Americans with Disabilities Act (ADA)

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What is the Americans with Disabilities Act (ADA)?

The Americans with Disabilities Act (ADA) was signed into law by President George H.W. Bush in 1990. The ADA forbids discrimination against individuals with disabilities in multiple areas of public life. This includes transportation, housing, employment, communication, and state and local government services. The primary objective of this act is to provide people with disabilities with equal opportunities like everyone else. 

In 2008, the ADA was amended by the Americans with Disabilities Act Amendments Act (ADAAA) which was signed into law by President George W. Bush and became effective on January 1, 2009. It made changes to the definition of “disability”. 

What does the Americans with Disabilities Act (ADA) mean by “disability”? 

In the ADA, the term “disability” is defined as a “physical or mental impairment that substantially limits one or more major life activities.” Major life activities are those that are essential to daily life. Examples are breathing, walking, hearing, seeing, talking, sleeping, caring for the self, doing manual tasks, and working. They also include major physiological bodily functions.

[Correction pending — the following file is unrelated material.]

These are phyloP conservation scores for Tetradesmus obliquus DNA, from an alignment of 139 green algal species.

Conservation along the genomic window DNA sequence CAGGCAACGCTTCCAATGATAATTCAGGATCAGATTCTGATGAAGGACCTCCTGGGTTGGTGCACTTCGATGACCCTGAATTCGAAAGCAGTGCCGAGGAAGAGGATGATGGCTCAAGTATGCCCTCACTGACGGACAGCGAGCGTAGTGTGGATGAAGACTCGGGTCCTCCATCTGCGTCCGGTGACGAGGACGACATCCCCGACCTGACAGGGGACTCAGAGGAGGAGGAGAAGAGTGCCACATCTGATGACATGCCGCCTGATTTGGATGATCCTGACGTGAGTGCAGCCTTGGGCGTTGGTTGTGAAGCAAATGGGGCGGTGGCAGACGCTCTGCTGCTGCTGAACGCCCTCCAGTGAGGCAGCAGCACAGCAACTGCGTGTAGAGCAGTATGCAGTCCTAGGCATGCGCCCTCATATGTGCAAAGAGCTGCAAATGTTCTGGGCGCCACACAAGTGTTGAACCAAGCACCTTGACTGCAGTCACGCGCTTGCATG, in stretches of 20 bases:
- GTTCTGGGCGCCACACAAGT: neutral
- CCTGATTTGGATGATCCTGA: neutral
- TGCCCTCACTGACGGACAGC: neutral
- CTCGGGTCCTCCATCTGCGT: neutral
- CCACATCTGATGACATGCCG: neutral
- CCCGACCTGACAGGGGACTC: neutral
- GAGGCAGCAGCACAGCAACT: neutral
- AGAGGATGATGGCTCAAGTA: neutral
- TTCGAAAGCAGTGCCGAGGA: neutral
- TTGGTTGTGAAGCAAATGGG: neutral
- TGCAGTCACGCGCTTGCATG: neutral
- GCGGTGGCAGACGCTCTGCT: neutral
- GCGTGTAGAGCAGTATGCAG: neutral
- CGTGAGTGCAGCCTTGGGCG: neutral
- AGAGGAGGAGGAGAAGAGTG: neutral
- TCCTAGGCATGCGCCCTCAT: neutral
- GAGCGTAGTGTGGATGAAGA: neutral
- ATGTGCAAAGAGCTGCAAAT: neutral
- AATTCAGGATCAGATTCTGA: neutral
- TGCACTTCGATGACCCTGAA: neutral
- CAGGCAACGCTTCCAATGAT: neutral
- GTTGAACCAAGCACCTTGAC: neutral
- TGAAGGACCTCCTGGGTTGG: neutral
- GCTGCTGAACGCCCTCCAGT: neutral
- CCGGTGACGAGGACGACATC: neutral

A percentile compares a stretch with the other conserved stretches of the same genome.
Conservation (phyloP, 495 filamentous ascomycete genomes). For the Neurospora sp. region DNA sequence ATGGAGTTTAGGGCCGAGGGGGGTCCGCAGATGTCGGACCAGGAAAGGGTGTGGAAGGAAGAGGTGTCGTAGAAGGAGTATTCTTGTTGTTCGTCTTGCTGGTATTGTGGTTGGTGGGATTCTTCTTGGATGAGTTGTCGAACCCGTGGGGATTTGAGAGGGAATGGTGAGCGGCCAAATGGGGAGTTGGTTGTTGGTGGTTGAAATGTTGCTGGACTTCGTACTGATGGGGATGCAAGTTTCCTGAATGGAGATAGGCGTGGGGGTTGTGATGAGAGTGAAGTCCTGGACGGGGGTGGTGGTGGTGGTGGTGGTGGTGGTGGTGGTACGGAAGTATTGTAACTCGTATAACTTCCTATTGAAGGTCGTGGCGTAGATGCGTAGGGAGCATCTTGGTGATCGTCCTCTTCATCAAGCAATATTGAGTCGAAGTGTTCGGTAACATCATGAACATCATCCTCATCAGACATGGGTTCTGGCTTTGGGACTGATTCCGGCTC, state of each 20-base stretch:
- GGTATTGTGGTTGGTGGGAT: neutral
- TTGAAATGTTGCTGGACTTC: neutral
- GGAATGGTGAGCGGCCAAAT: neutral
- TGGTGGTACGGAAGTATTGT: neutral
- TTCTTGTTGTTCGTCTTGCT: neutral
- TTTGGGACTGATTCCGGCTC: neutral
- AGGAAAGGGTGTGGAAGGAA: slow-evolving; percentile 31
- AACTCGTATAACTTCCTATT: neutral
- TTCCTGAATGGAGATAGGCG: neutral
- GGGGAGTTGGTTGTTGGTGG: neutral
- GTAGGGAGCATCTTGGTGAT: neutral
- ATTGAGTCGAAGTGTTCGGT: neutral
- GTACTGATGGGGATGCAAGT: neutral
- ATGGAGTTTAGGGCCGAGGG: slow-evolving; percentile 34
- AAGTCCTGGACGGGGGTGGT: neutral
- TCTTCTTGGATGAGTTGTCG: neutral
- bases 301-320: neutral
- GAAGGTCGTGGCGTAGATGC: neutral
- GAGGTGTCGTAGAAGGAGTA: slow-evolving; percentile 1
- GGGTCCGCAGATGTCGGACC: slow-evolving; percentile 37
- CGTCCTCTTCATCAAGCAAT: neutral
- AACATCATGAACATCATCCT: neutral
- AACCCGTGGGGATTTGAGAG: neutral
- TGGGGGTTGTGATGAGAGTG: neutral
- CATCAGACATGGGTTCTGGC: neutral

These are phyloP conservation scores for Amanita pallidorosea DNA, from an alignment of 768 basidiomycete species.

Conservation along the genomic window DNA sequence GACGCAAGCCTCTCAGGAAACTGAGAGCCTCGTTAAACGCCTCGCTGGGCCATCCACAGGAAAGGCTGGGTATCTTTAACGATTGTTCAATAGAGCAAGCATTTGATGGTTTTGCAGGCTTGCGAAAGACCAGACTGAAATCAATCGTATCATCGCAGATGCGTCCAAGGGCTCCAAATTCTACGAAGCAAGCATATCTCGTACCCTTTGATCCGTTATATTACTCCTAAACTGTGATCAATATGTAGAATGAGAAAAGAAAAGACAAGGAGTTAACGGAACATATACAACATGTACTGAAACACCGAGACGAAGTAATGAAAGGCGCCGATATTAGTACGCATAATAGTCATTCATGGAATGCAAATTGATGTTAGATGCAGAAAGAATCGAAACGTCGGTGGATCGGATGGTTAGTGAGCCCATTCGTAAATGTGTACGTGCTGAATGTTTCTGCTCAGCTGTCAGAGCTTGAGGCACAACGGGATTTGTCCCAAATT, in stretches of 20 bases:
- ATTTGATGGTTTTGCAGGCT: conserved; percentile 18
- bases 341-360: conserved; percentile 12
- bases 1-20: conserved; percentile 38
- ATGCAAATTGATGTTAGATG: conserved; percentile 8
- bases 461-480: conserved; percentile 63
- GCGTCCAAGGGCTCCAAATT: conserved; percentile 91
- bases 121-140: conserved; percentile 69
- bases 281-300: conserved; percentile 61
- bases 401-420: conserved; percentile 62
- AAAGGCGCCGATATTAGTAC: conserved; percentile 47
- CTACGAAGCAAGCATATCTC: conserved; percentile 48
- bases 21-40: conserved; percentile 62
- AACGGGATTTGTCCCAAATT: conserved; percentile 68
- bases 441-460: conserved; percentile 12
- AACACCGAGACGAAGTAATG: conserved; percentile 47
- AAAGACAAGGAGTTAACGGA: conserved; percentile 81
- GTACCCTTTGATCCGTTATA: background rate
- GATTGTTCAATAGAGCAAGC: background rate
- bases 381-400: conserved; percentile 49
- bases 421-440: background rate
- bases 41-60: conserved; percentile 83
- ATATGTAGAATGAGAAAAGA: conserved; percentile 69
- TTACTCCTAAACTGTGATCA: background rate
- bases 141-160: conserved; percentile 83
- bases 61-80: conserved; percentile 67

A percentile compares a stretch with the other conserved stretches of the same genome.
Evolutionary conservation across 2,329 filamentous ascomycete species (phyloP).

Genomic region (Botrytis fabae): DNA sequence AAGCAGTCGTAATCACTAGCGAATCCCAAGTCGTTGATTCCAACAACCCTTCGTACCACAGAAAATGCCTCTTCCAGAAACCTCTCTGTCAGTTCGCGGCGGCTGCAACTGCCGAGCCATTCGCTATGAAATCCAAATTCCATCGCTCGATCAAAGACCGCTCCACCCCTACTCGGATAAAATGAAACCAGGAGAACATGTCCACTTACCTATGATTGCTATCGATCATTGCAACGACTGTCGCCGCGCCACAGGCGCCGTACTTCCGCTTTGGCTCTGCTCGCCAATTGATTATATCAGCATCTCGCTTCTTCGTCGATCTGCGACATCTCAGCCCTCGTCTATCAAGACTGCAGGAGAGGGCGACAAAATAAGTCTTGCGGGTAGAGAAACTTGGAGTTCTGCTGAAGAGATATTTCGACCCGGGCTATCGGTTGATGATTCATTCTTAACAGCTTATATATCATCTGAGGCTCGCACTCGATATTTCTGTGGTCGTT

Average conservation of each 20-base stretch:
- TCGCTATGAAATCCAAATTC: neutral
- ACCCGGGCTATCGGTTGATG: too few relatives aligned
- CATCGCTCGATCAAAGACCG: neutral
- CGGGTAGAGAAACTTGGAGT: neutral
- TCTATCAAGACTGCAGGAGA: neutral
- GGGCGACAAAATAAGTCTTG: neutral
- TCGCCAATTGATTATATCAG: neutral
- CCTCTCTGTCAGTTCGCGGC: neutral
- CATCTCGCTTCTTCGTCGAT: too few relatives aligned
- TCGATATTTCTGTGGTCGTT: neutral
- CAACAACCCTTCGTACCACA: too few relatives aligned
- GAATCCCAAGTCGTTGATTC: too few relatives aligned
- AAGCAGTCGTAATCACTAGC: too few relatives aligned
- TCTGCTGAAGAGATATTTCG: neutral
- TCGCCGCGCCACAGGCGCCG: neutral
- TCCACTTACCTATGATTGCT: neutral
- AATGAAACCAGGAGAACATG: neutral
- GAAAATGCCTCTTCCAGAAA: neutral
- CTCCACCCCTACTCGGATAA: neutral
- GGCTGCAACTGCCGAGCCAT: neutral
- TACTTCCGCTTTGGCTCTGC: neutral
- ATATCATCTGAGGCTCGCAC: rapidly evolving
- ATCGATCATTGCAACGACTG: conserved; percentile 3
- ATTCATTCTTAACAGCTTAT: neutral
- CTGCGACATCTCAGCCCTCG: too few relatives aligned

It is important to note that, in 2008, the ADAAA expanded the original definition of major life activities to include actions like bending or lifting objects among other changes. 

What is the effect of the Americans with Disabilities Act (ADA) on employment practices? 

The ADA outlaws any form of discrimination against a qualified individual with a disability in the field of employment. The U.S Equal Employment Opportunity Commission (EEOC) is tasked with enforcing the ADA. 

The following employment practices are covered by the ADA:

Also, employers must not retaliate against applicants or employees who have asserted their rights under the ADA. The act also forbids any discrimination against any individual because of association with a person with a disability. 

What does the ADA mean by “qualified individual”?

To be protected by the ADA, the individual with a disability must be able to perform the essential tasks of the job, be it with or without the help of reasonable accommodation. The individual must also be able to satisfy or meet the job requirements for different parameters. This includes educational background, work experience, skills, licenses, or any other standards related to the job. 

Essential functions or tasks are the basic job duties. Employers cannot reject an applicant for not being able to perform non-essential tasks because of a disability. 

What are examples of reasonable accommodation?

A reasonable accommodation is any alteration or adjustment to a work environment to allow qualified individuals with a disability to perform their basic job duties or in applying for a job. Some examples of reasonable accommodation are the following:

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